In Orwell’s novel, in contrast, no family resists the oppression of the party, as the external influence is acute, to the point that not having a family strengthens one’s intellectual and emotional state. It can then be justified that the party has more control over individuals whom are part of a family, as the inner members act similarly to telescreens, restricting even further the freedom that a person possesses. As demonstrated with Winston in front of the telescreen in his apartment, he is extremely cautious with his actions and facial expressions, however he does not need to be attentive to his speech, whereas in a family, whilst communicating, you need to beware not to let anything irregular slip out. Therefore families can be seen as an extra security measure employed by the party to preserve control. In this way, Orwell makes the reader understand that Winston and Julia are exceptions to the rule, which produces a distinction between them and other characters. As a matter of fact, this is the only commonality that they share; Orwell juxtaposes their two characters with their descriptions. For example, Julia seems to be an avid supporter of the party on the outside, as she took part in the ‘Anti-sex League’, while Winston was immediately revealed as against the party when writing ‘Down with Big Brother’ in his diary. There is also a distinct age gap between the two, as Julia is ‘young and lively’, while Winston is depicted as ‘old, scrawny and has a varicose ulcer’. Therefore Winston and Julia are comparable to a fault in the code of the party’s programming of the population. Orwell uses the two characters to affront the representation of a family in the dystopia while also to leave a trace of hope in the novel, reflecting that totalitarian societies are preventable, inciting the reader into contributing to the prevention.
On the other hand Satrapi also uses her comic to credit families in a positive way, as she shows that her family permitted her to grow into her own individual through the progression in book 1 and 2. Marji’s Grandmother played a massive role in shaping her own character, as she acts as Marjane’s moral mentor and advice giver. This can be seen when her grandmother says “always keep your dignity and be true to yourself”, which influences many of Marjane’s decisions in Europe, such as leaving the religious home she resided in. Consequently Marjane’s grandmother is portrayed as a wise person with plenty of experience in life, which demonstrates Satrapi’s affection and love for her. The male members of the family, the father or Anoosh also took part in Marjane’s upbringing, as they build up her political conscience and teach her a great deal about ethics. The most important aspect that the author learns through her family is the fact that memory and history are extremely valuable as they can influence the future of a nation like Iran. This is parallel to 1984, where the past is changed with lies and the spreading of false information, affecting people’s memories. Through this Orwell sends out a similar message to the one in Persepolis, which dictates that people should think more on their own and should question everything that they are told or that they read.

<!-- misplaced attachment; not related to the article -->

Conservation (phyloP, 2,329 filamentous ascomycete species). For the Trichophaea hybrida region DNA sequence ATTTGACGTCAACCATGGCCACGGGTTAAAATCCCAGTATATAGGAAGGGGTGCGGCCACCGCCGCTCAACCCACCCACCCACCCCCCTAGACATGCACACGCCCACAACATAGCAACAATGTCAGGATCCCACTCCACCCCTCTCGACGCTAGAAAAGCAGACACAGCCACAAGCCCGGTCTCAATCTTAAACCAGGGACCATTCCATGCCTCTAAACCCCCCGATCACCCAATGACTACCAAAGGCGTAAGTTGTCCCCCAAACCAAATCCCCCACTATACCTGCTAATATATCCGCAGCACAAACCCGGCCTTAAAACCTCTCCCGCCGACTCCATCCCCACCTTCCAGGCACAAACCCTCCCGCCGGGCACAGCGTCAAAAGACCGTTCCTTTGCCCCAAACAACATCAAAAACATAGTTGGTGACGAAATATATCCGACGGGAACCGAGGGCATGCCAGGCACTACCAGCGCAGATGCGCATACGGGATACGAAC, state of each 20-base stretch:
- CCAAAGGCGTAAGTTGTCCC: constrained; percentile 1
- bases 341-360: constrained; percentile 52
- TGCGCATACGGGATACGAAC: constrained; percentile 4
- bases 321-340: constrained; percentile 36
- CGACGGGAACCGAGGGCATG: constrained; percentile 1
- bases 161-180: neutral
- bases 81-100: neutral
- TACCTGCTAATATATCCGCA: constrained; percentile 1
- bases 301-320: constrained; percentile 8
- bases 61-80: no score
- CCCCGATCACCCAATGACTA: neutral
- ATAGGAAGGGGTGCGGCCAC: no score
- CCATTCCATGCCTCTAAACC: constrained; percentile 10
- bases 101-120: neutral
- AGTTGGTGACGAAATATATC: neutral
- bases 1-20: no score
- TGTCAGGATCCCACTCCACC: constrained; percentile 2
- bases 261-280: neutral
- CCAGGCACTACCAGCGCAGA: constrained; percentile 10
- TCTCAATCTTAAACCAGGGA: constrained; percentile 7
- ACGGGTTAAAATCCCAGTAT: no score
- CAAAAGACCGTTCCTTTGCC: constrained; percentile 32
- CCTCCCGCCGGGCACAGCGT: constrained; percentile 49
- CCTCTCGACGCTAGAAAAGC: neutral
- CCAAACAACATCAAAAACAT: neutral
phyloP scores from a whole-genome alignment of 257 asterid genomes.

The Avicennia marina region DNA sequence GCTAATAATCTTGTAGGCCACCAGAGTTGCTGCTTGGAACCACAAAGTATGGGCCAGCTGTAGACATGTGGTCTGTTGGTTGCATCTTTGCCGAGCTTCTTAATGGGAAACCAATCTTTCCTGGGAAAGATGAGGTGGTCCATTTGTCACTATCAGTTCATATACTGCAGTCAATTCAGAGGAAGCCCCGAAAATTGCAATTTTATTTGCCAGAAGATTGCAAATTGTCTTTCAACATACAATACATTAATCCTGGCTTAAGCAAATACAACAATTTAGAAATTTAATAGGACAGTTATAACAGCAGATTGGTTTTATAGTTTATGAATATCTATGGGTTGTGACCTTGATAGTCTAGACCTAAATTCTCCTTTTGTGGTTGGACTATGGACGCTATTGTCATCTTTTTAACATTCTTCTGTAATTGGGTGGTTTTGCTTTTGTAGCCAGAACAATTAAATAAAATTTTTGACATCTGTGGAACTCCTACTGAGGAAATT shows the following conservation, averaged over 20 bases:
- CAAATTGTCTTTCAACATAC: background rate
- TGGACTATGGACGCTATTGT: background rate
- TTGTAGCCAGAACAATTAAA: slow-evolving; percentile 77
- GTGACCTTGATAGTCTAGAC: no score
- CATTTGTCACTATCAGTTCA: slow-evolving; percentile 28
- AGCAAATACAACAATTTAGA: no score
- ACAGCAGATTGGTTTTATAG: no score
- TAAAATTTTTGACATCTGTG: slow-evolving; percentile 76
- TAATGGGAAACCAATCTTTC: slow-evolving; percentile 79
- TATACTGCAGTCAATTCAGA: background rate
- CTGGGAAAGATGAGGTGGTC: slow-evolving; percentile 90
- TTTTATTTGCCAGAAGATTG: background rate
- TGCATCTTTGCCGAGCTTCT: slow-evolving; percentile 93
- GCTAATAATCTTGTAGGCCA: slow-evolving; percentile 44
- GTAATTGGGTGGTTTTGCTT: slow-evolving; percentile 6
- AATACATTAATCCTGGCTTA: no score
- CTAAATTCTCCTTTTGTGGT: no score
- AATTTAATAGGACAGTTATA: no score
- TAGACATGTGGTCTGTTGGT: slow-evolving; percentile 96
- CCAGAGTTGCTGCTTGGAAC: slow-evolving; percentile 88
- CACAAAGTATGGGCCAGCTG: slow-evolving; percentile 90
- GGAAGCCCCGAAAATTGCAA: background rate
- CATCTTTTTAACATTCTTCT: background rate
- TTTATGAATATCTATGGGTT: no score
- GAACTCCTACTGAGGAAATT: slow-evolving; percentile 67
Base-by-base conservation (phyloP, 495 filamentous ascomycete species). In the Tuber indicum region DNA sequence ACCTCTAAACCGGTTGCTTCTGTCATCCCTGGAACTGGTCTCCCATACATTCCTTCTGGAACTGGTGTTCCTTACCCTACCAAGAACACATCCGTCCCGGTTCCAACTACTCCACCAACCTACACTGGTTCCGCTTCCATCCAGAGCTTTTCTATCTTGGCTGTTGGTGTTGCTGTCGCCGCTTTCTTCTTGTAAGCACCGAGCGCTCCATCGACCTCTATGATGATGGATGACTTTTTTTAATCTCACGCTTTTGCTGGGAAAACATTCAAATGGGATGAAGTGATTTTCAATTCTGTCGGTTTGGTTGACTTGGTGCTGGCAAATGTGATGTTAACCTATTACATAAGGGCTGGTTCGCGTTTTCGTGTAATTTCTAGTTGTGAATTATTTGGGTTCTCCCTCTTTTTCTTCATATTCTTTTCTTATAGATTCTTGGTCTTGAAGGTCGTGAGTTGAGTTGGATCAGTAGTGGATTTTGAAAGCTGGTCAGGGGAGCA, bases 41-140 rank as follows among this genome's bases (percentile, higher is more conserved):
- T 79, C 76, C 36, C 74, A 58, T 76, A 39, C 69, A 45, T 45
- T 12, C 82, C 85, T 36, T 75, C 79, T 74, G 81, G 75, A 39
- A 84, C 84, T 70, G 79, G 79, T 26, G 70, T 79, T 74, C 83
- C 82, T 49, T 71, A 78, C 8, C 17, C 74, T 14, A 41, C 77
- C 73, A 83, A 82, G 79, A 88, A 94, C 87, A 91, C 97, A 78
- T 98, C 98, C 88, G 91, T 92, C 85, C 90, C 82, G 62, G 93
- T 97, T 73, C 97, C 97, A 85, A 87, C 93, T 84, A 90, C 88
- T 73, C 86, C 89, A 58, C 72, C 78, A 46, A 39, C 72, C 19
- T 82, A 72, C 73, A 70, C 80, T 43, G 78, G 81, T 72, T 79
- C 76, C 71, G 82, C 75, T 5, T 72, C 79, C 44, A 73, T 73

Moreover, family members in 1984 are even brought to the point of giving each other up due to the indoctrination of the masses by the party. Orwell illustrates this using the Parsons family, in which the daughter ends up reporting her father to the party because he had unconsciously said “down with Big Brother” in his sleep. It is clearly no ordinary family that would be apparent in our society, although ironically, it seems to be quite average in terms of the common name ‘Parsons’, and the fact that the married couple have a boy and a girl. Thus Orwell suggests that this is the average family unit present in Oceania, as a result of the totalitarian dystopia he has imagined. Looking at the Parsons it can be seen that the parents are impotent towards their children and at one point Winston is terrified of the children, when a pretend gun in pointed at him. As a result, a paradox is created between the control and authority that the parents and children have over each other. In addition, Mr Parsons can be described as an ignorant drone of the party; he is an orthodox follower of the party, the fact that he was denounced highlights the cruelty and inconsideration that is injected into the children of the family by the party. There is such a disparity with the children and the parents that it is frightful for the reader to imagine that such a family could exist, especially since there are many others like it in Oceania. In conclusion, even though the theme of family is apparent in both texts, it is used to a greater extent in 1984 to spread Orwell’s message and to make the reader comprehend the injustice within the party’s oppression towards the population. Where as in Persepolis, family is used to understand the process of Marjane’s childhood.